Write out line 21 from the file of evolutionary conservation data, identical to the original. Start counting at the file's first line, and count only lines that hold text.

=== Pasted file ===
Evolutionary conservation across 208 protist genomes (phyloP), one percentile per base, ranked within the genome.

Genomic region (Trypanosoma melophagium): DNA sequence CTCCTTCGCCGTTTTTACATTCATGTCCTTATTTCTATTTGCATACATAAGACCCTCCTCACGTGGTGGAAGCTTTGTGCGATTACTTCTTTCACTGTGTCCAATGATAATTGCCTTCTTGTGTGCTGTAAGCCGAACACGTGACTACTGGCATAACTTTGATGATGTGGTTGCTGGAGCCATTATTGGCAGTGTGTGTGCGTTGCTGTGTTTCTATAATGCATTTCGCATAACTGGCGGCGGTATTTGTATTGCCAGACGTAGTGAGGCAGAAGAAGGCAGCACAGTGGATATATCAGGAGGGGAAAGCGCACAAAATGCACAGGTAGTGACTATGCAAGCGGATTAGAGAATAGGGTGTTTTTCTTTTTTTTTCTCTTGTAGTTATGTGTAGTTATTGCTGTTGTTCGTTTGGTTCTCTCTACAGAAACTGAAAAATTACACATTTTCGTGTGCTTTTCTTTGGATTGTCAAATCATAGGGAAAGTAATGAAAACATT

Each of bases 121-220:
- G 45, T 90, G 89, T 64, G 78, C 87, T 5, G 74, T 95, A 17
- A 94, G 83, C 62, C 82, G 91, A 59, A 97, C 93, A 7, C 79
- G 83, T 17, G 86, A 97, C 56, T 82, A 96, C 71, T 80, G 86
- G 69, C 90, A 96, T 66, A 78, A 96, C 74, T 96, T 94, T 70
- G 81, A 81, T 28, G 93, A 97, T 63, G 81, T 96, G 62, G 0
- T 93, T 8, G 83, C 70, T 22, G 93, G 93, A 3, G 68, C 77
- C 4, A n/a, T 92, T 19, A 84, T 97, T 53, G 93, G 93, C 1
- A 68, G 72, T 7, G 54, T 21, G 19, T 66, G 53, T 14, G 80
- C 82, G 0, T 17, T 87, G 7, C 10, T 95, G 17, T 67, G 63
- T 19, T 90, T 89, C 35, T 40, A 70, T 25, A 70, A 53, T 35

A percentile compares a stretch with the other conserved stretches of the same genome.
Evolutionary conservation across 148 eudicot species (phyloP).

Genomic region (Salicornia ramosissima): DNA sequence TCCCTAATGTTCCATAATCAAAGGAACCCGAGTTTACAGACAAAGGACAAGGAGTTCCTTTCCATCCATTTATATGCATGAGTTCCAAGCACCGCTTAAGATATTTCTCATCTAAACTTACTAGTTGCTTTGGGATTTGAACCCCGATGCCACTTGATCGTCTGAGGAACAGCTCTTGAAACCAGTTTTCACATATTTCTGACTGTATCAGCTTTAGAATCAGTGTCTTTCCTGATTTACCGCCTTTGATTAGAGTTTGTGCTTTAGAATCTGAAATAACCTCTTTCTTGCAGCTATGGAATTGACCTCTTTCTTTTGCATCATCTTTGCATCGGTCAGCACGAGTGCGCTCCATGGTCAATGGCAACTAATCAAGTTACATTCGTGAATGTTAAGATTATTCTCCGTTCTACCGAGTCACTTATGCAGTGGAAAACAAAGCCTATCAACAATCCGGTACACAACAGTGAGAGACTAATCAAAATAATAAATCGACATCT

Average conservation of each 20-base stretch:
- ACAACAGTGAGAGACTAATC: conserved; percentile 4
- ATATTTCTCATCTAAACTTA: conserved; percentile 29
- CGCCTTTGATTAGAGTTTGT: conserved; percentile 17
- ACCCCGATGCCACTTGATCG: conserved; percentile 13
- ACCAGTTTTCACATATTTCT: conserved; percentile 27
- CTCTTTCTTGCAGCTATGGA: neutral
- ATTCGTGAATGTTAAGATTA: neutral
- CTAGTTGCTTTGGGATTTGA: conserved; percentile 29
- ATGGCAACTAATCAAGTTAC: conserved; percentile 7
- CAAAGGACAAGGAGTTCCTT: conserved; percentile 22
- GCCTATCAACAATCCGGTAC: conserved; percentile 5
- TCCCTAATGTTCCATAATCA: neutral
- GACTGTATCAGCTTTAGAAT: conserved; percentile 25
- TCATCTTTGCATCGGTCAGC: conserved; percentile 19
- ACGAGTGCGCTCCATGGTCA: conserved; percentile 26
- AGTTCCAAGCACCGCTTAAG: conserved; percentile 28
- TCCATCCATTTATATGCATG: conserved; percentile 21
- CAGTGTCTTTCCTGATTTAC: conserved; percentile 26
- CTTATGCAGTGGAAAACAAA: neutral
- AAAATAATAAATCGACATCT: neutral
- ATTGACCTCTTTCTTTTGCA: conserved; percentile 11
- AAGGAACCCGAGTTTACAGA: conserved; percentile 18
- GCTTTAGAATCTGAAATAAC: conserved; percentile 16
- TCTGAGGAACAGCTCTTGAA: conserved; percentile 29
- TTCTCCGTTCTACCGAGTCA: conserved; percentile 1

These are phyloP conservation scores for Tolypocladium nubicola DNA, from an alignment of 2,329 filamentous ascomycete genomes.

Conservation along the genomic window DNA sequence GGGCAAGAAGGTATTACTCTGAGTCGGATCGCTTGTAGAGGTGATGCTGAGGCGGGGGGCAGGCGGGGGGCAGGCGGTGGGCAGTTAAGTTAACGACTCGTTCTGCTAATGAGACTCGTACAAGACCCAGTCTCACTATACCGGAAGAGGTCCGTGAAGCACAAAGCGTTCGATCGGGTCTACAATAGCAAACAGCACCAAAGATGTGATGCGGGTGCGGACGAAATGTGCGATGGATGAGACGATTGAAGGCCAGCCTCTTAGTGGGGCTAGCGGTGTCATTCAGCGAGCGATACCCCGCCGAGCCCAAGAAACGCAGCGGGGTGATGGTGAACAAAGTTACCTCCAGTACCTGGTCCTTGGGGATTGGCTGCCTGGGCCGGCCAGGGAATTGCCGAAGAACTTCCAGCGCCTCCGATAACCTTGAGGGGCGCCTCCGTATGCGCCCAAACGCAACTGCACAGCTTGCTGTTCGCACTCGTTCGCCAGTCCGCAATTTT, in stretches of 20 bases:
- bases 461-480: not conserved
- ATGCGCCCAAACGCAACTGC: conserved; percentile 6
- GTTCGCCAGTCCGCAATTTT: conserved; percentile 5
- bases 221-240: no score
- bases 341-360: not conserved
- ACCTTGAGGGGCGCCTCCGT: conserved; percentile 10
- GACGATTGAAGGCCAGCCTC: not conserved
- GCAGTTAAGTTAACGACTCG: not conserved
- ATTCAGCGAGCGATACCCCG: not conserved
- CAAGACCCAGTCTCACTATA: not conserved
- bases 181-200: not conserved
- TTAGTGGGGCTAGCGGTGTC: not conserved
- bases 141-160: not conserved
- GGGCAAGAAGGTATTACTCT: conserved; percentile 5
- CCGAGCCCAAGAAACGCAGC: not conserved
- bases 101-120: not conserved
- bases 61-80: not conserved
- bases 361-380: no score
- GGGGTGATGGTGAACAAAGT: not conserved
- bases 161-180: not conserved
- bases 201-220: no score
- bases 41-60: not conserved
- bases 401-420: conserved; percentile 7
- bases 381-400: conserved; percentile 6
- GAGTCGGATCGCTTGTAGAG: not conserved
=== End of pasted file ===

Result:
- ACCCCGATGCCACTTGATCG: conserved; percentile 13